In other words, music is a better investment than anything else. If you buy physical property, you would need to maintain it, renovate it and keep paying bills for utilities, however music just scales. And artists will keep on creating.
AI can create new songs from Elvis Presley, Frank Sinatra or Michael Jackson. A company called OpenAI can generate new pop songs in the style of these artists. It’s not studio quality, more like garage demo’s as the AI creates derivative versions of music they’ve already released and new lyrics based on the songs the artist previously released.
But the biggest issue always facing artists is payments.
The streaming services have secret licensing agreements with the music publishers and the labels. These black box deals are worth a lot to the labels and publishers.
But the music publishers and labels are in these positions of negotiating power because of the works that the artists have created, however those licensing monies do not filter down to the artists.
Then again, these kinds of black box creative accounting from the labels is engrained in their system. It’s nothing new.
But I’ll sign my contract baby, and I won’t you people to know Every penny that I make, I’ve got to see where my money goes
From “Working For MCA” by Lynyrd Skynyrd
But artists don’t see where their money goes and they haven’t seen for a very long time.
And when the labels had the power and control of the distribution chain before Napster, they could sign artists to the most crappiest deals ever. Which they still enforce today.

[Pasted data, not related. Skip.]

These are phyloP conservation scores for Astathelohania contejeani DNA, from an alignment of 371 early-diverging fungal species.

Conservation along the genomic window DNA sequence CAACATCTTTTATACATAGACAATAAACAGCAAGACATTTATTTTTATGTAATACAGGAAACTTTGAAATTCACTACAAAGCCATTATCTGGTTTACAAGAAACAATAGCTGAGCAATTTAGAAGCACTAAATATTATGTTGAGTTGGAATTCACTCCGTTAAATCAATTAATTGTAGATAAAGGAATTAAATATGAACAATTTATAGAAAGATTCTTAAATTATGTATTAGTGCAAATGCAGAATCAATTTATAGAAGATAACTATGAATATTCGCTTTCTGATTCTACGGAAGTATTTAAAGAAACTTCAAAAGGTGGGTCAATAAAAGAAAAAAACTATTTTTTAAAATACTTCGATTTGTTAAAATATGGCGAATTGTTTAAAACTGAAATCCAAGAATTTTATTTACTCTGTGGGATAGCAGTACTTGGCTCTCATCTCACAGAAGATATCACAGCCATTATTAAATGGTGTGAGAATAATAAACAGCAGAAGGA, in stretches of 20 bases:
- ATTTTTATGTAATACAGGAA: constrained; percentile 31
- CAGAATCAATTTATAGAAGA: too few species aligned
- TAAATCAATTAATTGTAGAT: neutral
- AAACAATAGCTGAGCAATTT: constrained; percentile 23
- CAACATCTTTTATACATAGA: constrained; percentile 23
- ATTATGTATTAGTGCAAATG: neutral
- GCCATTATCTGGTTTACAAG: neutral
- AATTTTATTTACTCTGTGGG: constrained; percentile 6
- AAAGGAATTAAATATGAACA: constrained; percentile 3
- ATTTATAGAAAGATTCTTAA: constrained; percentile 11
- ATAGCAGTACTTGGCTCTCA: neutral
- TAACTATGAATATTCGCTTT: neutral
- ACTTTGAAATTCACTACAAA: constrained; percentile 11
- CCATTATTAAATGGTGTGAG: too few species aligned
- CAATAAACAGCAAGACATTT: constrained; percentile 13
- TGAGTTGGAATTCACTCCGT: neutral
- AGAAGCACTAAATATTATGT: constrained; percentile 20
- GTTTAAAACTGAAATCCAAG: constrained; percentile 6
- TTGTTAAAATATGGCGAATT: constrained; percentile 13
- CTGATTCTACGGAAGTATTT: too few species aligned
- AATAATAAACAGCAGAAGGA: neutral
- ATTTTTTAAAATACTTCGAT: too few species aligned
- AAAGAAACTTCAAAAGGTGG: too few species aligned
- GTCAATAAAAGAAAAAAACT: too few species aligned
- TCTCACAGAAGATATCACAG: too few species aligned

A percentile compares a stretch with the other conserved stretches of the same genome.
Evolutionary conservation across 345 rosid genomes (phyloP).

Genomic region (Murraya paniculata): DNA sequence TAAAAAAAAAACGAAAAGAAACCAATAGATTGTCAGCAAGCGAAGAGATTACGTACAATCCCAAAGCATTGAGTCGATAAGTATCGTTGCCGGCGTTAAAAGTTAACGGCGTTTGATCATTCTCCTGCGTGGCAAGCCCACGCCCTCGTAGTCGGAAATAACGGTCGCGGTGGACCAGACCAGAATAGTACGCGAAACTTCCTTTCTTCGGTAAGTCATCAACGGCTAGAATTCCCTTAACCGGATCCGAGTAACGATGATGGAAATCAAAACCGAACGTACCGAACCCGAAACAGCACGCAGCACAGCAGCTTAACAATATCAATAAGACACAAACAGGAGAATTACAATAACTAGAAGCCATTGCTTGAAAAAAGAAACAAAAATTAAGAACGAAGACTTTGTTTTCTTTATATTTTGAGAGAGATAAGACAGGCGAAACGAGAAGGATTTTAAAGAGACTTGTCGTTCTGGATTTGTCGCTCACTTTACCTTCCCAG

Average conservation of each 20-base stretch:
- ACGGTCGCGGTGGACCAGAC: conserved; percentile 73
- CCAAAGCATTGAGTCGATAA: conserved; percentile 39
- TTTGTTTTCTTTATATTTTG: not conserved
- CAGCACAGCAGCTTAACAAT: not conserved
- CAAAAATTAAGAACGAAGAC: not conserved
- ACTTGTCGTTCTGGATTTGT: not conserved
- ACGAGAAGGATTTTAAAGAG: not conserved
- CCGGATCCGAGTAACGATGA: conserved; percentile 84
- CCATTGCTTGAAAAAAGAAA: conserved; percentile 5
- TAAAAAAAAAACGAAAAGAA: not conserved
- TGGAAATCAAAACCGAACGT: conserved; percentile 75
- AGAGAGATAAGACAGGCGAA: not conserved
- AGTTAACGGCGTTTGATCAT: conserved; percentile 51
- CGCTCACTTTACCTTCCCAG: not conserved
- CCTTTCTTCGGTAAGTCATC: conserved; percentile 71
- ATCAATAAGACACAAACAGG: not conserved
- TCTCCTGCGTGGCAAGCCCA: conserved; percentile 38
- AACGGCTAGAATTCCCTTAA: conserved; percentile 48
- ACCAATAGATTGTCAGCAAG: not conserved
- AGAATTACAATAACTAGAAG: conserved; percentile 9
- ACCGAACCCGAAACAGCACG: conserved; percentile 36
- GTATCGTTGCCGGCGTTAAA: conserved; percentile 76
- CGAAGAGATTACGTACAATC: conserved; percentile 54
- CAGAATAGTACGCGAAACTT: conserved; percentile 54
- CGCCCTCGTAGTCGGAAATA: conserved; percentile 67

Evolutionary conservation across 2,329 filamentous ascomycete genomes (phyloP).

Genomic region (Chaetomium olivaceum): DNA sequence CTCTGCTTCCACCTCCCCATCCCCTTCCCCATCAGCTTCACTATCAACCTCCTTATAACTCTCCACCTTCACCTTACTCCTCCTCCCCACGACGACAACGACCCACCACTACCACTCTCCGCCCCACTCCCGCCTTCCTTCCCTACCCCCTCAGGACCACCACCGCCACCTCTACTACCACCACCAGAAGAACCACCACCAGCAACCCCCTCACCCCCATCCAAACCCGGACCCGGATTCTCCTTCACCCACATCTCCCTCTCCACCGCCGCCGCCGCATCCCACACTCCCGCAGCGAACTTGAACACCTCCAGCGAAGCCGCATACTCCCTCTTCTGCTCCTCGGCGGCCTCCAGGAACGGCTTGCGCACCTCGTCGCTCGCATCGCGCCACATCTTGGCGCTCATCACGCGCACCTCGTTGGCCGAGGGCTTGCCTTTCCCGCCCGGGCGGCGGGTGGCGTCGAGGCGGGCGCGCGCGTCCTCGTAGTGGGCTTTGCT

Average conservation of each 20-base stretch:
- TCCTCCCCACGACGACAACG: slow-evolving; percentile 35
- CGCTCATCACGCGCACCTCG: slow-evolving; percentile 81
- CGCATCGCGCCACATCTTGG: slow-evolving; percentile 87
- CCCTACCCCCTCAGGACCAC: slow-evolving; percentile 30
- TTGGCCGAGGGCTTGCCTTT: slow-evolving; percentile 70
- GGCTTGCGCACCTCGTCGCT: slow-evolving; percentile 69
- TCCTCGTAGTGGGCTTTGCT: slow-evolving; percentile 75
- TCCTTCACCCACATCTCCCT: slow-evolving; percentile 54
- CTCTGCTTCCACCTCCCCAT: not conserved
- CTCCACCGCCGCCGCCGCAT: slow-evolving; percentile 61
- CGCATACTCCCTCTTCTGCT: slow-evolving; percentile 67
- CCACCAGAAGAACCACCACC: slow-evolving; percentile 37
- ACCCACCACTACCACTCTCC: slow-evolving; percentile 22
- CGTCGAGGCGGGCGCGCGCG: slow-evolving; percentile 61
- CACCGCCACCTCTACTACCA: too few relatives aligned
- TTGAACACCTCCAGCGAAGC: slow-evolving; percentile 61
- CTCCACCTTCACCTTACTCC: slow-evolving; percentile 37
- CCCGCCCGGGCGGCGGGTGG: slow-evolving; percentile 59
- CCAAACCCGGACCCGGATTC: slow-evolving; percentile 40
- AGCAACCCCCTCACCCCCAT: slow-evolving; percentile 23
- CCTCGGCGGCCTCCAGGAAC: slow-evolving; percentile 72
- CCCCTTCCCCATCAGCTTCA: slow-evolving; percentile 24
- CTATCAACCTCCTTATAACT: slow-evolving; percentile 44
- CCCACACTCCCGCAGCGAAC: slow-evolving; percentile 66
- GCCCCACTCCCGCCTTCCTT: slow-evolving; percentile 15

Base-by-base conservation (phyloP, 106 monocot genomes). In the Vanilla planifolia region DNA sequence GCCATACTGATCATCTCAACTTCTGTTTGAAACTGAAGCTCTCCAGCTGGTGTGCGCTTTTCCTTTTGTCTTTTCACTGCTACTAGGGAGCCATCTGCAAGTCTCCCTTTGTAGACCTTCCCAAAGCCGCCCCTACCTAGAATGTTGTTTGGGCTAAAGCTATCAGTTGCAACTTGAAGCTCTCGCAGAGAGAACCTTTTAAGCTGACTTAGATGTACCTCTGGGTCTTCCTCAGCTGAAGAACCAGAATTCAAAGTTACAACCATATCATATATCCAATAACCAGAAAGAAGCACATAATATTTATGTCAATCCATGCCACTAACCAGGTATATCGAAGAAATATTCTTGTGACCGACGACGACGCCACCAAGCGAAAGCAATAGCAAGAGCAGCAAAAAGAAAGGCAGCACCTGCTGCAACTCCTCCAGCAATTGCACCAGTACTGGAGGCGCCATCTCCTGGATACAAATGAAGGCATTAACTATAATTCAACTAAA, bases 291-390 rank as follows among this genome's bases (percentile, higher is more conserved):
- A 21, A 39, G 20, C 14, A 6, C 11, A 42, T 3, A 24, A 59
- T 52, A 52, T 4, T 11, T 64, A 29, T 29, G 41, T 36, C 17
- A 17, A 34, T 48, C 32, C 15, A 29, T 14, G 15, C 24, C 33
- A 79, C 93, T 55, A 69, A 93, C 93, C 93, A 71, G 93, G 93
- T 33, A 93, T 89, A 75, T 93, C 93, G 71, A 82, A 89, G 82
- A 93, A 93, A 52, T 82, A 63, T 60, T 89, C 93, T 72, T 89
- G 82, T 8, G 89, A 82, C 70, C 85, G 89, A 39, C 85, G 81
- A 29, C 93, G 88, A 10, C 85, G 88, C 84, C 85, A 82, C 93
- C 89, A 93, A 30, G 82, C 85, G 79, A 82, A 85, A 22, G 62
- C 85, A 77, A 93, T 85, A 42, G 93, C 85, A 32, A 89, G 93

Machine Head had been leading up to a demo release for the song “Killers and Kings” since February. In the lead up, Robb Flynn talked about his youth, the San Francisco thrash scene and how bands used to release demo’s of songs before the album and how the fans would go away and debate it.
Then the marketing started. Machine Head (along with Nuclear Blast) started releasing the different single covers on a weekly basis (which look great by the way) and they got into partnership with the Record Store Day event.
To put it in simply pseudocode;
Where an audience exists and if an artist has new material, release it.
They are no more and according to the internet, they barely existed.
Faktion’s self-titled release hit the streets in 2006. I came across it in 2014. It was up against some stiff competition for listener’s attention. The audience that could have gravitated towards Faktion had already devoted their ears to other bands.
Like Breaking Benjamin released “Phobia”, Skillet released “Comatose”, Stone Sour released “Come What(ever) May”, Daughtry released his self-titled debut, 10 Years released “Autumn’s Dream”, Crossfade released “Falling Away”, Pillar released “The Reckoning”, Red released “End Of Silence” and Papa Roach released “The Paramour Sessions”. Already it is a pretty crowded marketplace.
BUT it gets worse.
They had a deal with Roadrunner Records who didn’t know how to promote them in a crowded modern rock scene.
Should Dave Mustaine been inducted with Metallica into the RNR Hall of Fame?
Jason Newsted and Rob Trujilio got inducted however there contribution pales to what Mustaine brought to the band. If you make an assessment of early Metallica, the evidence is there for Dave Mustaine to be inducted. The style of technical thrash that Mustaine brought to Metallica would end up influencing their first four albums. Otherwise they were just another NWOBHM copycat.